And patience. Lots and lots and lots of patience.

Written by Michelle at 5:48 pm      Comments (0)  Permalink
Categories: House & Garden  

Unexpected or Amusing: I’m There for It

We saw some interesting things on our drive yesterday.

One was so unexpected that I might have squealed, slammed on the brakes, and all but done a U-Turn in the road.

Sereniy Semi

Michael’s Favorite Sign

MIchaels Favorite Sign

This just delighted me. It’s like someone let me name a road.

Old Oldtown Road

We opted to starve to death, but stopping was briefly was considered.

Eat Here or Starve to Death

Written by Michelle at 8:14 am      Comments (1)  Permalink
Categories: Non-Sequiturs,Photos  

Friday, November 1, 2019

The Books of… Wait, October Can’t Be Over!

Surprise. It’s November.

Lots of re-reads this month, but plenty of new books as well, and some very good books that were not re-reads.

I loved Layla Reyne’s Agents Irish and Whiskey series, starting with Single Malt, despite the fact that it had tropes that I really dislike, including a romance between law enforcement partners, a secret off-the-books investigation, and one person committed to the romance and the other… not. Why did it work for me? First and foremost because of Aidan. It had been less than a year since his husband was killed, so he was still processing his grief and afraid to care for someone who might get killed in the line of duty. But also because Jamie was a delight. He was a thorough geek AND an amazing athlete and a good person. And the mysteries were good and there were repercussions for not following the rules. Excellent!

I finished the last (?) Snow & Winter book, The Mystery of the Bones by C.S. Poe which was an interesting mystery and the romance was good as well.

I’m re-reading Patricia Briggs‘s Alpha & Omega series, which has some of my favorite secondary characters in the Mercy-verse (Asil).

So what did I read? Quite a variety. (Note that the LGBT books are also boinking books.)

Mystery

At Your Service (2018) Sandra Antonelli (Rating: 8/10)

Mystery, Historical

Lord John and the Private Matter (2003) Diana Gabaldon (Lord John) (Rating: 8/10)

Mystery, LGBT

The Mystery of the Bones (2019) C.S. Poe (Rating: 8.5/10) (Snow & Winter)
Agents Irish and Whiskey
Single Malt (2017) Layla Reyne (Rating: 8.5/10)
Cask Strength (2017) Layla Reyne (Rating: 8.5/10)
Barrel Proof (2017) Layla Reyne (Rating: 9/10)
Holmes & Moriarity
Somebody Killed His Editor (2009) Josh Lanyon (Rating: 7/10)
All She Wrote (2010) Josh Lanyon (Rating: 7.5/10)

Romance, Historical

The Work of Art (2019) Mimi Matthews (Rating: 7.5/10)
A Convenient Fiction (2019) Mimi Matthews (Rating: 6/10) (Parish Orphans of Devon)

Romance, LGBT

Riven (2018) Roan Parrish (Rating: 7.5/10)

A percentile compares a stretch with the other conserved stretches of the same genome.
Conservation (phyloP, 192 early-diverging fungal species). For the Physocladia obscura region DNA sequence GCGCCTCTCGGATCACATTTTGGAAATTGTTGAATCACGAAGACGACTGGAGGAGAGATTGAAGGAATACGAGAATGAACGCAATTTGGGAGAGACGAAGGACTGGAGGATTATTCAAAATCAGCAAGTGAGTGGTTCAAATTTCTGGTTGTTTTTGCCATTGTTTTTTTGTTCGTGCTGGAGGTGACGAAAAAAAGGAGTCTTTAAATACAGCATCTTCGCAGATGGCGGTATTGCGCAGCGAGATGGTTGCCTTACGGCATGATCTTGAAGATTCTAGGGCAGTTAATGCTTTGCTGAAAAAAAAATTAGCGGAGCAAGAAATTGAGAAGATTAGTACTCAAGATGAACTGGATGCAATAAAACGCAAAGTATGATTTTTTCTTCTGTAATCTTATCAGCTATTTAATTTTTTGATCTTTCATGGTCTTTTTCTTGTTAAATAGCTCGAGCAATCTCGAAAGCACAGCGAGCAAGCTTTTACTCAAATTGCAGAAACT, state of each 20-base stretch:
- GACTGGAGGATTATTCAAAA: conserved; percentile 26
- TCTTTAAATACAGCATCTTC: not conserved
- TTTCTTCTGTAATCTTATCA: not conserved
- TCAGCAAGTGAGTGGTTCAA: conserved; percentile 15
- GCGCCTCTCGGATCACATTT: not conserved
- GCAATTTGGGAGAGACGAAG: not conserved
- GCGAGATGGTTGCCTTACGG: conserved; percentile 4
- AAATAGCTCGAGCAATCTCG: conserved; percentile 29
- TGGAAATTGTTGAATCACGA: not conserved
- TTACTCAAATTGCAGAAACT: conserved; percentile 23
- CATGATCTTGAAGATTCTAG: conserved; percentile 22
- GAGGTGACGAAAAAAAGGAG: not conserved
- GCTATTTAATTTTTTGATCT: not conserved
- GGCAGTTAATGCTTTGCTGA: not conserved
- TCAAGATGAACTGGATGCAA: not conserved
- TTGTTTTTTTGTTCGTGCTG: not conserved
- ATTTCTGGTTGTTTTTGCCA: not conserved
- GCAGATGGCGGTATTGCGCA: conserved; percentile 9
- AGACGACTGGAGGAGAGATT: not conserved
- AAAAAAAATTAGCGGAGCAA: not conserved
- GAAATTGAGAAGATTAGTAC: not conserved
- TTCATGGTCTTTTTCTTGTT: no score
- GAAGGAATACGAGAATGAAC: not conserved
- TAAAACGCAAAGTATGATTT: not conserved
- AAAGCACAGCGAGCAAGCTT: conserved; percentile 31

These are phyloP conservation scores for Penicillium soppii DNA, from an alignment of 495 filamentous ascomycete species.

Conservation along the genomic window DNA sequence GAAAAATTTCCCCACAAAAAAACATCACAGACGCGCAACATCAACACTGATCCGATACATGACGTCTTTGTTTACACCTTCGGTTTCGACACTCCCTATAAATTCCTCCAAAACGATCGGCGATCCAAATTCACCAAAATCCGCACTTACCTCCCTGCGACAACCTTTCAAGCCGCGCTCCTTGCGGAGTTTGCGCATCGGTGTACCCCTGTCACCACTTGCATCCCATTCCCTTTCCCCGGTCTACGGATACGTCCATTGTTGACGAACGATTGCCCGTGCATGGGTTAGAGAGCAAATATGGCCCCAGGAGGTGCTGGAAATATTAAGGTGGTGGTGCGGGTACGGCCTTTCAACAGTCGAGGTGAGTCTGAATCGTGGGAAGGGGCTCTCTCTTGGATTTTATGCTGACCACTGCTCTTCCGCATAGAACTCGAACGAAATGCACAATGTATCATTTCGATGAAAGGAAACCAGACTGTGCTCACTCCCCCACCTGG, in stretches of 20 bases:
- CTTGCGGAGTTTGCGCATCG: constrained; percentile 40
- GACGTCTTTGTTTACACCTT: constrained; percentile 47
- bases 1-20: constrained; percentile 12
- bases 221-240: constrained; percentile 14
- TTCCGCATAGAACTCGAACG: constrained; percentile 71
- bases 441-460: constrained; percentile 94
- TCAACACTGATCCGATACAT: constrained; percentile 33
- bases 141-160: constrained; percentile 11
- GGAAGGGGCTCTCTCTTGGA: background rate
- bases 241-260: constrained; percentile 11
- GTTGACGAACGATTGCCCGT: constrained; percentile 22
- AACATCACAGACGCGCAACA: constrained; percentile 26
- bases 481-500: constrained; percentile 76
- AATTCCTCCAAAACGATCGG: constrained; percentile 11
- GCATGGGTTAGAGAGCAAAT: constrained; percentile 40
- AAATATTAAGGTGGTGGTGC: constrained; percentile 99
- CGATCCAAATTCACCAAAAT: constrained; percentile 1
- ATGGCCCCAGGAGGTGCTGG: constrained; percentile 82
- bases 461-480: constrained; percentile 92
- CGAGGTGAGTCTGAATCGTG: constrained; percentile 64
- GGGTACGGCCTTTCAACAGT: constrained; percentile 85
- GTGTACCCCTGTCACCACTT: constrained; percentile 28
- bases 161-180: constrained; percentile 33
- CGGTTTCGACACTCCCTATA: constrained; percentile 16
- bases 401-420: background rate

A Duke in Disguise (2019) Cat Sebastian (Rating: 5/10)

Fantasy, Historical

Gunpowder Alchemy (2014) Jeannie Lin (Rating: 6/10) (The Gunpowder Chronicles)

Fantasy, LGBT

Mainly by Moonlight (2019) Josh Lanyon (Rating: 6/10) (Bedknobs and Broomsticks)

Fantasy, Supernatural

Alpha & Omega
Alpha and Omega (2008) Patricia Briggs (Rating: 8/10)
Cry Wolf (2008) Patricia Briggs (Rating: 8/10)
Hunting Ground (2009) Patricia Briggs (Rating: 8.5/10)
Fair Game (2012) Patricia Briggs (Rating: 8.5/10)

And now THE STATS!

All ebooks this month. I’ve been listening to podcasts instead of audio books. And just under half the books were re-reads, because I finished a series I really liked and then was stumped for what to read next.

eBook: 18
Multiple Formats: 4
Re-read: 7

Mostly mystery and romance, and half of those were boinking books. But almost half were fantasies, so not that far off from normal.

Fantasy: 6
Mystery: 12
Romance: 16
Boinking: 7

No books written by guys this month. Male authors are at only 38% this year, so I don’t think they’re going to catch up.

Female: 14
Initials: 1
Male Pseudonym: 3

And the character breakdown. More than half the books had make protagonists (because M/M romances) and although almost all the books had one white main character, there were plenty of minorities as the other primary character and secondary characters.

Male: 9
Female: 8
Ensemble: 1
White: 17
Minority: 7
Minority 2ndary: 5
Straight: 8
LGBTQ: 10
LGBTQ 2ndary: 1

And that’s what I read in October. Did you read anything excellent recently?

Written by Michelle at 2:28 pm      Comments (0)  Permalink
Categories: Books & Reading  

Monday, October 21, 2019

Traveling WV: Babcock State Park

The other places we stopped (right in the middle of our day) was Babcock State Park.

There was a decent amount of color there, although nowhere near peak.

2019-10-18_Babcock_073

2019-10-18_Babcock_105

2019-10-18_Babcock_101

2019-10-18_Babcock_153

So! Adorable!

2019-10-18_Babcock_111

2019-10-18_Babcock_115

2019-10-18_Babcock_148

Written by Michelle at 8:30 am      Comments (0)  Permalink
Categories: Photos,State Park / Forest,West Virginia